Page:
Planning a Round Tour with Multi-depot Assignment

This use case describes how to plan round tours allowing stops at multiple depots during a tour.

VehiclesClosed The term vehicle describes what is being routed or planned for. Vehicles are used in route calculation, distance matrix calculation and effectively also in tour planning. In route calculation, vehicle properties like overall size, weight and speed are in focus. In tour planning, it is vehicle properties like capacity and availability. Commonly a vehicle is motorized, like a truck - including its trailer or a car. However also a bike or even a pedestrian are included in this definition. usually execute the orders of one particular depot site, where they are located. This situation leads to classic round trips in most cases. However, sometimes it might be useful to execute orders of a depot site with a vehicle not located there in a second (or any subsequent) trip of a tour, in order to optimize the use of resources or avoid empty drives on route legsClosed A route leg is a part of a route between two consecutive waypoints..

Example | The following picture shows an example of the desired tour structure

Geographical tour structure and stop sequence for round trips with multi-depot assingment.


  • Users learn how to parametrize the current use-case.
  • Basic insight into how to influence the course of a tour.


Please ensure following prerequisites are fulfilled before you start with the use case:

  • Installed and licensed PTV xTour service
  • License for as many vehicles as the plan should contain


Programming Guide

This example explains how the request has to look like in order to to influence the tour structure as mentioned in the use-case description above.

First we define our locations as OffRoadRouteLocations in the default EPSG:4326 format (see RequestBase.coordinateFormat). You could also use OnRoadRouteLocations, see the technical concept on waypoints and route legs for more information on the different types route locationsClosed A route location is the position of an object to be routed to or from, which contains additional information on how to link this position to the road network and whether or or not this position is actually reached. Route locations are used as the input for route calculation and optimization throughout PTV xServer.. Since the use case describes deliveries from different depots to customers, we define some locations as depot and some as customer sites, see Orders, Locations, and Stops for more details. Most likely the locations have specific opening intervals, which may lead to multiple tours if two locations cannot be served by the same vehicle within their opening hours.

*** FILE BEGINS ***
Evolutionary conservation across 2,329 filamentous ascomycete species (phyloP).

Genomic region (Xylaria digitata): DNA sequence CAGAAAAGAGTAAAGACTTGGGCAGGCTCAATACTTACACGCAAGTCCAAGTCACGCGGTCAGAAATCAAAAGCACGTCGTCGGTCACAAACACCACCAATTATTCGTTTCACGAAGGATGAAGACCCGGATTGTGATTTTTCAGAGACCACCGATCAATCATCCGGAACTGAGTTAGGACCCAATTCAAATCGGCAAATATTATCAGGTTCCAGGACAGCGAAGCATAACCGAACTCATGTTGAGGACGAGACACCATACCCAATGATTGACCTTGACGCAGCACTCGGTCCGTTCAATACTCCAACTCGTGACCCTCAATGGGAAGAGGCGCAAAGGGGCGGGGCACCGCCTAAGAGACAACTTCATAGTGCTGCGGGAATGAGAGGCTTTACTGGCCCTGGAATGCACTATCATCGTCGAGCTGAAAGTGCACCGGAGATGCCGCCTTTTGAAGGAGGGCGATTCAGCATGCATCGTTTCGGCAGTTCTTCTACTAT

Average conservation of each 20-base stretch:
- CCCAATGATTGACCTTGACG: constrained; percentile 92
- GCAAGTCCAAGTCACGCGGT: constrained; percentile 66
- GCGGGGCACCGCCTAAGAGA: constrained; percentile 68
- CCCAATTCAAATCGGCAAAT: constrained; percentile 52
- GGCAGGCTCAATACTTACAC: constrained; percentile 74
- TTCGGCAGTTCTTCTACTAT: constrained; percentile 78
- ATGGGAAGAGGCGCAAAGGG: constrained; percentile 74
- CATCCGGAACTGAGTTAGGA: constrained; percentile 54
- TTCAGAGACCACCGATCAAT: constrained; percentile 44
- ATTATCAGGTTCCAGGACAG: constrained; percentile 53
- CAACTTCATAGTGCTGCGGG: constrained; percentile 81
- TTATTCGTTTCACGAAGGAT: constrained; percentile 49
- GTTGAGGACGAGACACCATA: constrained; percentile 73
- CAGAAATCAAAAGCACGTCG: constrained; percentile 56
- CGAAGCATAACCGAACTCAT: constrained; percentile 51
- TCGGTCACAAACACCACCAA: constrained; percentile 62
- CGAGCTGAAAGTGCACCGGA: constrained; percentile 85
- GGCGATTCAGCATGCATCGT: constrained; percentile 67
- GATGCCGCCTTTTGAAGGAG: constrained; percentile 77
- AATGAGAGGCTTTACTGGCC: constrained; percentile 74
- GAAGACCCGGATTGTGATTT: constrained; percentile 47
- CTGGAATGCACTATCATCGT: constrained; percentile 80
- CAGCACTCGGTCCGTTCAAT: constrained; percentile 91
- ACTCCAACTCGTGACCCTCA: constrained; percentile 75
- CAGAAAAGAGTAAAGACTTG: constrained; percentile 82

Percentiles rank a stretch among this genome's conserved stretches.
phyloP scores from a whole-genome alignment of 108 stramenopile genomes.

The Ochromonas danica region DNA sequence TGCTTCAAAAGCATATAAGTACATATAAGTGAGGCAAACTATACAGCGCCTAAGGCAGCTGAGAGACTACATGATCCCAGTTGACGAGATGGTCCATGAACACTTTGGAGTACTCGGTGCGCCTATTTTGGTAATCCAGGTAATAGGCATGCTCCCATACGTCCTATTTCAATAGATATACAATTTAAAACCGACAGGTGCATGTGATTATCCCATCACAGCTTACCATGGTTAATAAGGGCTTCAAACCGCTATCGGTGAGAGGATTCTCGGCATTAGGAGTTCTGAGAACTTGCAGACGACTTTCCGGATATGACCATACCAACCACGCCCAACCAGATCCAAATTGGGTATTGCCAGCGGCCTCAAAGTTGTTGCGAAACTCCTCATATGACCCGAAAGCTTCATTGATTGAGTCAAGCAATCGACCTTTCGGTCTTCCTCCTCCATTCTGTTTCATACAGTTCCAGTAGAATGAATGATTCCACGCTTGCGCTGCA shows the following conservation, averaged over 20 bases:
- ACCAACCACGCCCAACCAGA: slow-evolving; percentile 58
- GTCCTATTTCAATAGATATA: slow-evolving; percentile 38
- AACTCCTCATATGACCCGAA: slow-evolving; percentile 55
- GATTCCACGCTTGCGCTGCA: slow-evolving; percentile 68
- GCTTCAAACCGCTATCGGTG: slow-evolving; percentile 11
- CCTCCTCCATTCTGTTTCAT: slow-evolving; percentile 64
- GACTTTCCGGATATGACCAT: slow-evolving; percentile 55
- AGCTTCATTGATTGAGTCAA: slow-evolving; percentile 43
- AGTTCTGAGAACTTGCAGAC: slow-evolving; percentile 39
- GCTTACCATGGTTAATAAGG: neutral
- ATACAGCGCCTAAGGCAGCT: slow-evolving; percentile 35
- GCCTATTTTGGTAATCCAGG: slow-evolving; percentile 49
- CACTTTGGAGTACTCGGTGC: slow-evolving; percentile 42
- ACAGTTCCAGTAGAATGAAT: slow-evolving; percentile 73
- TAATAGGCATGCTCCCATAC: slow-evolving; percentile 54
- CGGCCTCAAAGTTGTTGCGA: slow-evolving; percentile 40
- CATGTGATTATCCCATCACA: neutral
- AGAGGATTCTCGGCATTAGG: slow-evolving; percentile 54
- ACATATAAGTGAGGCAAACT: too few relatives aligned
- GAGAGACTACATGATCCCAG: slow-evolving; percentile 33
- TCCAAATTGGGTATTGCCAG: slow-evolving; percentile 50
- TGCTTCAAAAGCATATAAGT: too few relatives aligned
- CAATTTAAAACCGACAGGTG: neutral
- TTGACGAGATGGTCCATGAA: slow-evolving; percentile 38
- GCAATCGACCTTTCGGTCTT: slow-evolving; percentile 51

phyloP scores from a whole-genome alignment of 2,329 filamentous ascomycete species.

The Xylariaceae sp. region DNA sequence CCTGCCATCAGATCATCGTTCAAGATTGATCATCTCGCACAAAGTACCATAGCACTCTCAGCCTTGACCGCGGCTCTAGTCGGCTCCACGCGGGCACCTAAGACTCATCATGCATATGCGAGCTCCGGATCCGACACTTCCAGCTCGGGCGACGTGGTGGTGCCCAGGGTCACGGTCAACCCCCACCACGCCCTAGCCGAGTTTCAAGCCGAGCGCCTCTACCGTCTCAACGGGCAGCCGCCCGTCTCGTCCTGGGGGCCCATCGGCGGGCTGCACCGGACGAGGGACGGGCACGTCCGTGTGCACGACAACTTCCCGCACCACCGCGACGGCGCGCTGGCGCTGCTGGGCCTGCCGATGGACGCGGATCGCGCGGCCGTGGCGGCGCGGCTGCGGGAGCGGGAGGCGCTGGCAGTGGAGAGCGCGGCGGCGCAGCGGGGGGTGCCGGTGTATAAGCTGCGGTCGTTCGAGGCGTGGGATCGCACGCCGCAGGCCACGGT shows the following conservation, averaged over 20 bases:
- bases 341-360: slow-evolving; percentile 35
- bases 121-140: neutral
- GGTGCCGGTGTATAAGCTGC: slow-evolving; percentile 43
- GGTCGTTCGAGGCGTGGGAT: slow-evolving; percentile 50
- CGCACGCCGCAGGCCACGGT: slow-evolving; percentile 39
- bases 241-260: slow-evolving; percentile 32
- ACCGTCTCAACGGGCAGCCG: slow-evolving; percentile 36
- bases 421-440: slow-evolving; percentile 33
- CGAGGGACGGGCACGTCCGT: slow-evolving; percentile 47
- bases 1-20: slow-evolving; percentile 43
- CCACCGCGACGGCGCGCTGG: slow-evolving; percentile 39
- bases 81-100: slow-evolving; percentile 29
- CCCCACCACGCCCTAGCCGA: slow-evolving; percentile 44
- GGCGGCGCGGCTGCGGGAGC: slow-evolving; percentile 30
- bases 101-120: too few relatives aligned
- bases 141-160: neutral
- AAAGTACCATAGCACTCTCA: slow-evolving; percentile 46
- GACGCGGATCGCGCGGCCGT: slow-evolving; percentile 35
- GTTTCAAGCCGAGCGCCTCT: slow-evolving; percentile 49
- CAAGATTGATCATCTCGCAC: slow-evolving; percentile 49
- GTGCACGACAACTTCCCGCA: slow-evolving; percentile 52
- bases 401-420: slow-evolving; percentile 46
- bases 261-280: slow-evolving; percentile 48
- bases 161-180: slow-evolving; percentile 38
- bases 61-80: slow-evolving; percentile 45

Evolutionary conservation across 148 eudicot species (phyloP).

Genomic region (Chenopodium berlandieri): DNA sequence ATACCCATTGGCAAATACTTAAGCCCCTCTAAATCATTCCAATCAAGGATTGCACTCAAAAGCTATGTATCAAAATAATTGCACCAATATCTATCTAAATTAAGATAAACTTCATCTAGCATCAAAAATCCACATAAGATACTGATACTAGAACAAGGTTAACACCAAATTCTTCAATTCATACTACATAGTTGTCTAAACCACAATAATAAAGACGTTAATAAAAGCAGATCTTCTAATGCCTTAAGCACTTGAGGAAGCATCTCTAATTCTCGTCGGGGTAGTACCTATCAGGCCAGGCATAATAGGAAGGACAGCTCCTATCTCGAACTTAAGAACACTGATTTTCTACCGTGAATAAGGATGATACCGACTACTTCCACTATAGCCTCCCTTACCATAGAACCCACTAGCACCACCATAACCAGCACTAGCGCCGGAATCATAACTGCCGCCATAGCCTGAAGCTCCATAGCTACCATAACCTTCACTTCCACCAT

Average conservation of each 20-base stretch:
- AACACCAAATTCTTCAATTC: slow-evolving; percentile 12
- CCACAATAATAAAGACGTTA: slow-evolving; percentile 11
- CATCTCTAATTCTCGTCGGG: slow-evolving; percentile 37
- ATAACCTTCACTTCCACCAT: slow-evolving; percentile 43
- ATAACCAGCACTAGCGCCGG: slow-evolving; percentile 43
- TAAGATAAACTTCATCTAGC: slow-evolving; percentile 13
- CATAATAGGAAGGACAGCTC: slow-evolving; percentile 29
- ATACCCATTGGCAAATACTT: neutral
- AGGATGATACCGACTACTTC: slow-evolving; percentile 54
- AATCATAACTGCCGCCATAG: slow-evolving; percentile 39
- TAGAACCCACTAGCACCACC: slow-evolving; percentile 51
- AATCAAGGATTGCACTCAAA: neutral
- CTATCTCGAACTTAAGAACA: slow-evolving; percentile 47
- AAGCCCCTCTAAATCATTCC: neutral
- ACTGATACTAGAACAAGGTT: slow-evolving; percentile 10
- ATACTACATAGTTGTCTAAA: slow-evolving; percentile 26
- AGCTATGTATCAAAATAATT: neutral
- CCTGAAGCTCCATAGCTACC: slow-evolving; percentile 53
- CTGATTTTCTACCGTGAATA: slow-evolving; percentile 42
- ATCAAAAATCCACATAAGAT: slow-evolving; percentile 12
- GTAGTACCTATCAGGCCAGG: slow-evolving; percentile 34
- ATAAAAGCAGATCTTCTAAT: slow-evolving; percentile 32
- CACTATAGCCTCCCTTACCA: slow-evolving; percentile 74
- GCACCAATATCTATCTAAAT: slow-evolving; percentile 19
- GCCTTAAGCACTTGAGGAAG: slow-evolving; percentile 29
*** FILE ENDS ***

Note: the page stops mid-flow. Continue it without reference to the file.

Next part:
The fleet in this example consists of two types of vehicle, each with one available vehicle instance (defined by the number of vehicle ids). The two types only differ in the start and end locations which are located at different depots. To simplify the example code, we assume that the vehicles use direct distance (can be set in the distance mode of the request).

The last part of the example request are the orders, consisting of pickup and delivery orders that model the transportation of goods from a depot to a customer and visit orders if no goods should be transported to the customer.

We pass the request on to planTours. Once xTour has processed the request a callback is invoked which gives us access to the result of the calculation in form of a ToursResponse object.

The customer sites of the request are displayed in gray, the depot sites in orange. Since the ToursResponse only contains references to the given locations, the corresponding coordinates are taken from the request. The first tour of the result is displayed in gray, the second one in blue.

Each vehicle starts its tour at the assigned start location, which is DepotA for vehicle1 and DepotB for vehicle2. While vehicle2 only serves orders from its home depot (DepotB), vehicle2 also takes some orders from DepotB. This way, all orders can be delivered in 2 tours.

Related Topics

The following topics might be relevant for this use-case.